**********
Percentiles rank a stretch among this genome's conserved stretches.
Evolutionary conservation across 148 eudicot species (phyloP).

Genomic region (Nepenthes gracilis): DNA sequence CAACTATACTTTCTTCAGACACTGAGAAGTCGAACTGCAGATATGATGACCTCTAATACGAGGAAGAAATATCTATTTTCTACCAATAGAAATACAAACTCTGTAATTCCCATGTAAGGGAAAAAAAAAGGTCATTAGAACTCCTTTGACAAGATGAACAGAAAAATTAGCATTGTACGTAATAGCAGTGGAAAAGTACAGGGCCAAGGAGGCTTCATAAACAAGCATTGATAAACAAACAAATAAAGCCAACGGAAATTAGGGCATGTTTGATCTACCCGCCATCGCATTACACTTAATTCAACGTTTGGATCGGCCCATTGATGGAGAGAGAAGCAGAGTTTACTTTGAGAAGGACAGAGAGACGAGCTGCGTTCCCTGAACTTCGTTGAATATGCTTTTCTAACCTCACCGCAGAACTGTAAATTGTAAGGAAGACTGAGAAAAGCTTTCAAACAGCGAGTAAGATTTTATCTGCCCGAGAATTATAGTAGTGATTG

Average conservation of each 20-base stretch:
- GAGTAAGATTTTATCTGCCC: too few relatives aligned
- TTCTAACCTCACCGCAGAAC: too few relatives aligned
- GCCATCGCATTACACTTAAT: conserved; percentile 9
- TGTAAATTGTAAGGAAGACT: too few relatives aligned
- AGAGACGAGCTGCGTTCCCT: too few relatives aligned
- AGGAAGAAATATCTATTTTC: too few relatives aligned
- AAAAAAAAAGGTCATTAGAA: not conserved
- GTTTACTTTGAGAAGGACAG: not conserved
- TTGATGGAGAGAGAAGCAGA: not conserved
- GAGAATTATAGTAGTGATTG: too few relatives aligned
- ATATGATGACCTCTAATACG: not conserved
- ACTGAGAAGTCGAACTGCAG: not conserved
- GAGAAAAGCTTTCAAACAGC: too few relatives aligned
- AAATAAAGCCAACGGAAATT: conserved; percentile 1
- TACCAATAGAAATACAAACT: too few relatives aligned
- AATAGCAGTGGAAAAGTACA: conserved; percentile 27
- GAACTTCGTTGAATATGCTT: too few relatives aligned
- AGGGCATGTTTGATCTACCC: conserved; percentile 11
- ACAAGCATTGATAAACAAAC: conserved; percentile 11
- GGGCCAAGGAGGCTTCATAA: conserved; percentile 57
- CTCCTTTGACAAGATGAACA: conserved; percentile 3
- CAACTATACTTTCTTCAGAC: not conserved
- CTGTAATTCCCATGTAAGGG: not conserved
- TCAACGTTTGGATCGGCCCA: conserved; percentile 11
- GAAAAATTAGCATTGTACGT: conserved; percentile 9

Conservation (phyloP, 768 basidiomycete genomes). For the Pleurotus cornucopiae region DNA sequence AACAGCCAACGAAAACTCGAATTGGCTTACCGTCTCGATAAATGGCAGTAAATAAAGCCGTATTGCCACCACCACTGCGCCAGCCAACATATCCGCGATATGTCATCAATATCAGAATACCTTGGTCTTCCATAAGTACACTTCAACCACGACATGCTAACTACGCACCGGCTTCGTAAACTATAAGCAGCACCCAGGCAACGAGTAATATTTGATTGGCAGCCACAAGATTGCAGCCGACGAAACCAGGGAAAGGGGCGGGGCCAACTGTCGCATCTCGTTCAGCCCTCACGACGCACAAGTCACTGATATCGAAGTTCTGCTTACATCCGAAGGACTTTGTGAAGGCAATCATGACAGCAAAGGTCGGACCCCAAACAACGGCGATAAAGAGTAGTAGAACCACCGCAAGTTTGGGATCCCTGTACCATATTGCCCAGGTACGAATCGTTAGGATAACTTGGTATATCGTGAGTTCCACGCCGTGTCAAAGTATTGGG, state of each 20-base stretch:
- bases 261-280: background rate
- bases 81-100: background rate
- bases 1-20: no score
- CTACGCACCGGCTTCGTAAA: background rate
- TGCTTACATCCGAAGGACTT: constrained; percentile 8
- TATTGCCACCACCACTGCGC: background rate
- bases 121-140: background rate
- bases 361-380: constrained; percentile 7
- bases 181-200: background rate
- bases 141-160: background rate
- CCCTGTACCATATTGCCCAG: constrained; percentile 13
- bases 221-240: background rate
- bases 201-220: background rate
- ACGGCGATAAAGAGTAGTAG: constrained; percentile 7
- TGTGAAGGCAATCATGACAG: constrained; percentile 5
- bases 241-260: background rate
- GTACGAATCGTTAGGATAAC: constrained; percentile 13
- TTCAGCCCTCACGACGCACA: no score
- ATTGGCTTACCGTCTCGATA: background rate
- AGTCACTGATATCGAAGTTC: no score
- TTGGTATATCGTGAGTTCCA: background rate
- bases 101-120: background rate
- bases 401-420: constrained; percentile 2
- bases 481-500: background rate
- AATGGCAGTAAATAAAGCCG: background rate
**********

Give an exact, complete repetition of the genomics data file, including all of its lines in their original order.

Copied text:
Percentiles rank a stretch among this genome's conserved stretches.
Evolutionary conservation across 148 eudicot species (phyloP).

Genomic region (Nepenthes gracilis): DNA sequence CAACTATACTTTCTTCAGACACTGAGAAGTCGAACTGCAGATATGATGACCTCTAATACGAGGAAGAAATATCTATTTTCTACCAATAGAAATACAAACTCTGTAATTCCCATGTAAGGGAAAAAAAAAGGTCATTAGAACTCCTTTGACAAGATGAACAGAAAAATTAGCATTGTACGTAATAGCAGTGGAAAAGTACAGGGCCAAGGAGGCTTCATAAACAAGCATTGATAAACAAACAAATAAAGCCAACGGAAATTAGGGCATGTTTGATCTACCCGCCATCGCATTACACTTAATTCAACGTTTGGATCGGCCCATTGATGGAGAGAGAAGCAGAGTTTACTTTGAGAAGGACAGAGAGACGAGCTGCGTTCCCTGAACTTCGTTGAATATGCTTTTCTAACCTCACCGCAGAACTGTAAATTGTAAGGAAGACTGAGAAAAGCTTTCAAACAGCGAGTAAGATTTTATCTGCCCGAGAATTATAGTAGTGATTG

Average conservation of each 20-base stretch:
- GAGTAAGATTTTATCTGCCC: too few relatives aligned
- TTCTAACCTCACCGCAGAAC: too few relatives aligned
- GCCATCGCATTACACTTAAT: conserved; percentile 9
- TGTAAATTGTAAGGAAGACT: too few relatives aligned
- AGAGACGAGCTGCGTTCCCT: too few relatives aligned
- AGGAAGAAATATCTATTTTC: too few relatives aligned
- AAAAAAAAAGGTCATTAGAA: not conserved
- GTTTACTTTGAGAAGGACAG: not conserved
- TTGATGGAGAGAGAAGCAGA: not conserved
- GAGAATTATAGTAGTGATTG: too few relatives aligned
- ATATGATGACCTCTAATACG: not conserved
- ACTGAGAAGTCGAACTGCAG: not conserved
- GAGAAAAGCTTTCAAACAGC: too few relatives aligned
- AAATAAAGCCAACGGAAATT: conserved; percentile 1
- TACCAATAGAAATACAAACT: too few relatives aligned
- AATAGCAGTGGAAAAGTACA: conserved; percentile 27
- GAACTTCGTTGAATATGCTT: too few relatives aligned
- AGGGCATGTTTGATCTACCC: conserved; percentile 11
- ACAAGCATTGATAAACAAAC: conserved; percentile 11
- GGGCCAAGGAGGCTTCATAA: conserved; percentile 57
- CTCCTTTGACAAGATGAACA: conserved; percentile 3
- CAACTATACTTTCTTCAGAC: not conserved
- CTGTAATTCCCATGTAAGGG: not conserved
- TCAACGTTTGGATCGGCCCA: conserved; percentile 11
- GAAAAATTAGCATTGTACGT: conserved; percentile 9

Conservation (phyloP, 768 basidiomycete genomes). For the Pleurotus cornucopiae region DNA sequence AACAGCCAACGAAAACTCGAATTGGCTTACCGTCTCGATAAATGGCAGTAAATAAAGCCGTATTGCCACCACCACTGCGCCAGCCAACATATCCGCGATATGTCATCAATATCAGAATACCTTGGTCTTCCATAAGTACACTTCAACCACGACATGCTAACTACGCACCGGCTTCGTAAACTATAAGCAGCACCCAGGCAACGAGTAATATTTGATTGGCAGCCACAAGATTGCAGCCGACGAAACCAGGGAAAGGGGCGGGGCCAACTGTCGCATCTCGTTCAGCCCTCACGACGCACAAGTCACTGATATCGAAGTTCTGCTTACATCCGAAGGACTTTGTGAAGGCAATCATGACAGCAAAGGTCGGACCCCAAACAACGGCGATAAAGAGTAGTAGAACCACCGCAAGTTTGGGATCCCTGTACCATATTGCCCAGGTACGAATCGTTAGGATAACTTGGTATATCGTGAGTTCCACGCCGTGTCAAAGTATTGGG, state of each 20-base stretch:
- bases 261-280: background rate
- bases 81-100: background rate
- bases 1-20: no score
- CTACGCACCGGCTTCGTAAA: background rate
- TGCTTACATCCGAAGGACTT: constrained; percentile 8
- TATTGCCACCACCACTGCGC: background rate
- bases 121-140: background rate
- bases 361-380: constrained; percentile 7
- bases 181-200: background rate
- bases 141-160: background rate
- CCCTGTACCATATTGCCCAG: constrained; percentile 13
- bases 221-240: background rate
- bases 201-220: background rate
- ACGGCGATAAAGAGTAGTAG: constrained; percentile 7
- TGTGAAGGCAATCATGACAG: constrained; percentile 5
- bases 241-260: background rate
- GTACGAATCGTTAGGATAAC: constrained; percentile 13
- TTCAGCCCTCACGACGCACA: no score
- ATTGGCTTACCGTCTCGATA: background rate
- AGTCACTGATATCGAAGTTC: no score
- TTGGTATATCGTGAGTTCCA: background rate
- bases 101-120: background rate
- bases 401-420: constrained; percentile 2
- bases 481-500: background rate
- AATGGCAGTAAATAAAGCCG: background rate